Guilt by association
For Philippine National Police chief Archie Gamboa, the intense backlash the police faced last week—following the revelation that station commanders had been directed to compile a list of Muslim students in Metro Manila high schools, colleges and universities “as part of the strengthening of peacebuilding and counter violent extremism of the PNP”—was much ado about nothing. The public has become “oversensitive on a lot of things,” he said, and it had “misinterpreted” the PNP’s intentions.
He did say that the incident was a “wake-up call” for the police to be more careful about how it communicates its directives—but then couldn’t resist the jab that the public should be “more circumspect” and “not be swayed by disinformation spun by those with ulterior motives.”
The guy doesn’t get it.
What “disinformation” and “ulterior motives” would the Alliance of Concerned Teachers (ACT) possibly have, when it raised the alarm about the Jan. 31 memorandum issued by the Manila Police District requiring station commanders to identify the total number of Muslim students in each school, college and university, their gender and the grade or year they are in? ACT said the memo had been presented by police officers to the Timoteo Paez Integrated School in Tondo, Manila as the basis for pressing teachers with questions about their Muslim students. The memo itself explicitly lumps Muslim students and “violent extremism” in one sentence. There could only be one conclusion—a deplorable one: The PNP thinks Muslim students are more likely to become terrorists and thus should be the target of counterterrorism scrutiny. There was no similar memo directing police units to obtain the personal data of non-Muslim students. Could the prejudice be any clearer?
Muslims had every right to feel aggrieved at the PNP’s action. As Deputy Speaker and Basilan Rep. Mujiv Hataman said in a statement, “Maling-mali ito (This is so wrong). Profiling has no place in a nation that respects and draws strength from the diverse beliefs of its people. Guilt by association is wrong, and sometimes fatal. Baseless stereotyping can end in lethal results. What is sad is that this is an official directive, and aimed at children at that.”
Hataman said the typecasting of Muslims as possible terrorists and listing down their names for a possible watchlist “is one of the greatest failures of police intelligence in our history.” “Ang ganyang generalizations ay huwag din sana nilang i-apply sa amin (These kinds of generalizations should not be applied to us). Muslim children are being bullied, and those who ought to serve and protect them should not join in their abuse. The police should fight, not fuel, discrimination.”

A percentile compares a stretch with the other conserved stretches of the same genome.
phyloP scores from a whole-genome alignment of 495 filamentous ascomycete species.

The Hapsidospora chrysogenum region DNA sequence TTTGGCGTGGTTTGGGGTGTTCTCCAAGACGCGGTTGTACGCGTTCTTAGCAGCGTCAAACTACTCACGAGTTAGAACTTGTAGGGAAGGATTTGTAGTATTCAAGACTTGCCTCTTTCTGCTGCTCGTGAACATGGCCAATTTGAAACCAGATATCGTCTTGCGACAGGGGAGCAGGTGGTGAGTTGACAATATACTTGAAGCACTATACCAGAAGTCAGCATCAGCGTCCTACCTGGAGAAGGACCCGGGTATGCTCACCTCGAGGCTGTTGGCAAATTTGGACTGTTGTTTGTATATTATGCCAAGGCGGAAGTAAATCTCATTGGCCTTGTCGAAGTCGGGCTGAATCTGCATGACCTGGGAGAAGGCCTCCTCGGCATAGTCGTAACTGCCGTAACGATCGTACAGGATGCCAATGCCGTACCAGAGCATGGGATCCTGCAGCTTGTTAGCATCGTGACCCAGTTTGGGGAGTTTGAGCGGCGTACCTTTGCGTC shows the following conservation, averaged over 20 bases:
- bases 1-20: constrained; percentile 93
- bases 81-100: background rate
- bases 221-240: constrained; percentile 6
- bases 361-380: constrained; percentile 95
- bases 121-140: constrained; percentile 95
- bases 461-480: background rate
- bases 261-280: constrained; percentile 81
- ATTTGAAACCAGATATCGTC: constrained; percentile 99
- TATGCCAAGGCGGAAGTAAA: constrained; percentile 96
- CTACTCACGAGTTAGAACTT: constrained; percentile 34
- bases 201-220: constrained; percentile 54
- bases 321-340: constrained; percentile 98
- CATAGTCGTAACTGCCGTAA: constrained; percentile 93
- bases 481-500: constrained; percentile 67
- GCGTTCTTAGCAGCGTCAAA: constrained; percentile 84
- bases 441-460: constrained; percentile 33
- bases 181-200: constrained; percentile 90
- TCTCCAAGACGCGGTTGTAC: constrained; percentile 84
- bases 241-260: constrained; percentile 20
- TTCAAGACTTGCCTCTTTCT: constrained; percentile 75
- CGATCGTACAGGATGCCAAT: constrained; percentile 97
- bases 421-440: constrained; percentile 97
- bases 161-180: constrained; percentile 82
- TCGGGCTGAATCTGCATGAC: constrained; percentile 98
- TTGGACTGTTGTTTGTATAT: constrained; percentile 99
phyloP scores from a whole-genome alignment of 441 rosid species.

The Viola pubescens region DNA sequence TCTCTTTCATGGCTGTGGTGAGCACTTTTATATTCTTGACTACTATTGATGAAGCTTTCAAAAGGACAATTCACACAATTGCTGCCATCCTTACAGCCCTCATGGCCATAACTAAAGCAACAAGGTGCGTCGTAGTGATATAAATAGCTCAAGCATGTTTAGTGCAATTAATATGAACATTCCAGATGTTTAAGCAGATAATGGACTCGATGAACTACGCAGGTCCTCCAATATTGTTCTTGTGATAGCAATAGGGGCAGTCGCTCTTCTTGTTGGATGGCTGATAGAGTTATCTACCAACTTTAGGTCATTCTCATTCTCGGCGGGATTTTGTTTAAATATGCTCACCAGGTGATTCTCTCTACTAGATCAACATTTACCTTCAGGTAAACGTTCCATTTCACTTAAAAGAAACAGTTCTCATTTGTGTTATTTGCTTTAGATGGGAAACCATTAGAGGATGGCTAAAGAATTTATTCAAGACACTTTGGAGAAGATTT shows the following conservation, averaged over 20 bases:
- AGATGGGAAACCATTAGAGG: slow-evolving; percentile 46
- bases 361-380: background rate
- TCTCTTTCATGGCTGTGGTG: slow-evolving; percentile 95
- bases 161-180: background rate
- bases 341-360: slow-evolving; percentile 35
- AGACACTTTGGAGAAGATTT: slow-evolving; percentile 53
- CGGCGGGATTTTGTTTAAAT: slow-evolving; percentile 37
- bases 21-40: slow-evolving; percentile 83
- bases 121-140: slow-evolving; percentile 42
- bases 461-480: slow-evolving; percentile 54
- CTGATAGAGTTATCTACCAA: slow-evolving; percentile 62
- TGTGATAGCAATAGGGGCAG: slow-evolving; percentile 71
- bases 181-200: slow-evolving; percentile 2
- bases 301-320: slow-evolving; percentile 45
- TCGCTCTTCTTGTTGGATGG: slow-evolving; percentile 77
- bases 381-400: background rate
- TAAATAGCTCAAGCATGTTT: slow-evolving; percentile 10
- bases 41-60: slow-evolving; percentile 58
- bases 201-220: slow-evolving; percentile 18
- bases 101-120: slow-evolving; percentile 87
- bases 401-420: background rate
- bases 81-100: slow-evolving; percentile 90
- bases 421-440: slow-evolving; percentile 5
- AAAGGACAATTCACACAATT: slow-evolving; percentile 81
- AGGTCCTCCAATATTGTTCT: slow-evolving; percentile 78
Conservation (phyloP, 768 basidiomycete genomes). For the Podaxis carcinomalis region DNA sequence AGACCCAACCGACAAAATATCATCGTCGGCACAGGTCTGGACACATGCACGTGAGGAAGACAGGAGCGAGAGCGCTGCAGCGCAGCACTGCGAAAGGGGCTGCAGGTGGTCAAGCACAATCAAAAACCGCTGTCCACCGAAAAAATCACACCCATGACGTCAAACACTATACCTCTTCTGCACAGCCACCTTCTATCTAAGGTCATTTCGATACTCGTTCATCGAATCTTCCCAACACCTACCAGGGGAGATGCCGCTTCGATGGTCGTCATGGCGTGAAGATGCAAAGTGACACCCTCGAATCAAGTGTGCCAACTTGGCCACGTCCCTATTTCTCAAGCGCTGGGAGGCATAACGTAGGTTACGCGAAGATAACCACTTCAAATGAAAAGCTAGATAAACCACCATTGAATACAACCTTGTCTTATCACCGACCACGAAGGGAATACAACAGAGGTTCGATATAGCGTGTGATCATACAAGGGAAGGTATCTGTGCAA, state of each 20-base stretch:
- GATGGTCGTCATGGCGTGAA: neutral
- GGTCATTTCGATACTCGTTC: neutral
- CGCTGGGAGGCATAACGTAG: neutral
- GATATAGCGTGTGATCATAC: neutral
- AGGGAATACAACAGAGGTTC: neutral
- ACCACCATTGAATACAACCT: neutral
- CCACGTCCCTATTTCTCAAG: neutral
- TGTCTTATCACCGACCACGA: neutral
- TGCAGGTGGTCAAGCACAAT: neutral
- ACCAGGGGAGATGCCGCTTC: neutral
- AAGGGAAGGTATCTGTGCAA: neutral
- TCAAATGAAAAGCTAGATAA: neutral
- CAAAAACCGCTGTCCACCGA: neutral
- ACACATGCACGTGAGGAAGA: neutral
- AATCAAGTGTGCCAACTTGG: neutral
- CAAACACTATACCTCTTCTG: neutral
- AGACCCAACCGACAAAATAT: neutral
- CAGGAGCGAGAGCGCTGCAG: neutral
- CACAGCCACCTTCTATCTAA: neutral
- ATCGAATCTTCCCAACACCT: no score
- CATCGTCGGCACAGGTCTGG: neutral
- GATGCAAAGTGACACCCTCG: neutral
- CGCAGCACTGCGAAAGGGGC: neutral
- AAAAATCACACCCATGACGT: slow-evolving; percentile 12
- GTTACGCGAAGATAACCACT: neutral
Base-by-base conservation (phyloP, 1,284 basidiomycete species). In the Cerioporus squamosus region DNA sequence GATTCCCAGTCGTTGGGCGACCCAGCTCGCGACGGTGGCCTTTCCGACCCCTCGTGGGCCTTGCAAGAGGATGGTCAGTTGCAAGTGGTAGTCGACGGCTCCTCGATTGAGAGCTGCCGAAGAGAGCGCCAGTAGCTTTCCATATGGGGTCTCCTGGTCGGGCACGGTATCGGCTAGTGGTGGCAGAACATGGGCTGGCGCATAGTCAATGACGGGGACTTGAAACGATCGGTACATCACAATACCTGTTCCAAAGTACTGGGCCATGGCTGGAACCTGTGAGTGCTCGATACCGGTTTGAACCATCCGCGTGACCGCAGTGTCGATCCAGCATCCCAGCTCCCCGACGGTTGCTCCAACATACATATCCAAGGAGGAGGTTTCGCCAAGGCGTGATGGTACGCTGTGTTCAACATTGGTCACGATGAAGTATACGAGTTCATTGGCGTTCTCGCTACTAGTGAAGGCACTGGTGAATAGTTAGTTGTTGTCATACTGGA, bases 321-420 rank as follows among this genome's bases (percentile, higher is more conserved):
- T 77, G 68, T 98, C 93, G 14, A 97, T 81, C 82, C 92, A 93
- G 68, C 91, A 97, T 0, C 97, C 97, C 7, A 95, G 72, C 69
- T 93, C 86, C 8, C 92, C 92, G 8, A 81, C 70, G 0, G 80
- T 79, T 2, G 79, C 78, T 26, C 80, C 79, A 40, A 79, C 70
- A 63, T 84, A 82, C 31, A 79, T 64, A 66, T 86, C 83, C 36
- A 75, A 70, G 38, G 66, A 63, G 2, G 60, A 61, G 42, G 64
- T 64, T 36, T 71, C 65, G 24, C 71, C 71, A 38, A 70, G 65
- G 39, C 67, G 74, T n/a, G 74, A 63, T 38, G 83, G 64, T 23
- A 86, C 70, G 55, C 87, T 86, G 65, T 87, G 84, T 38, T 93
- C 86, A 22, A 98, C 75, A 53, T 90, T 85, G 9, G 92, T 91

The Bangsamoro Transition Authority Parliament, in a unanimously approved resolution on Feb. 21, joined Hataman and many others in condemning “the prejudicial treatment of Muslim youth by the Manila Police District.” MP Amir Mawallil, one of the authors of Resolution No. 201, said such discrimination “has no place in our homes, our communities, and our country.” And if Gamboa thinks the public should be “more circumspect” in discerning the PNP’s conduct, in effect asking that it be excused for its reckless ways, the Bangsamoro parliament would like to see that sense of consideration used in a more constructive way, as it appealed “to fellow public servants and government institutions to be more circumspect in introducing policies so that they promote inclusion and harmony instead of exclusion and disunity.”
Stung by the public outcry, Metro Manila Police chief Debold Sinas was left with no choice but to recall the memo last Friday. But, like his superior, he could not summon a plain apology, and continued to justify the move as “not about profiling but only the statistics” and that it was not intended “to cause harm and anxiety to our Muslim brothers and sisters.”
Sure—but cause harm and anxiety it did. For Zia Alonto Adiong, a member of the interim Bangsamoro parliament, the dangerous implications are all too clear: “This kind of profiling oppresses and ostracizes our Muslim youth, and creates a rift between the Muslim community and a police force that is duty-bound to also protect us as Filipinos,” he said. “The PNP, whose mission is to serve and protect all Filipinos, should not be perpetuating dangerous stereotypes that put the Muslim community at risk.”
The threat of terrorism is real. But to subject the entire Muslim studentry in Metro Manila to suspicion? Clearly, when the PNP memo mentioned “the strengthening of peacebuilding,” it had no idea what it was talking about.
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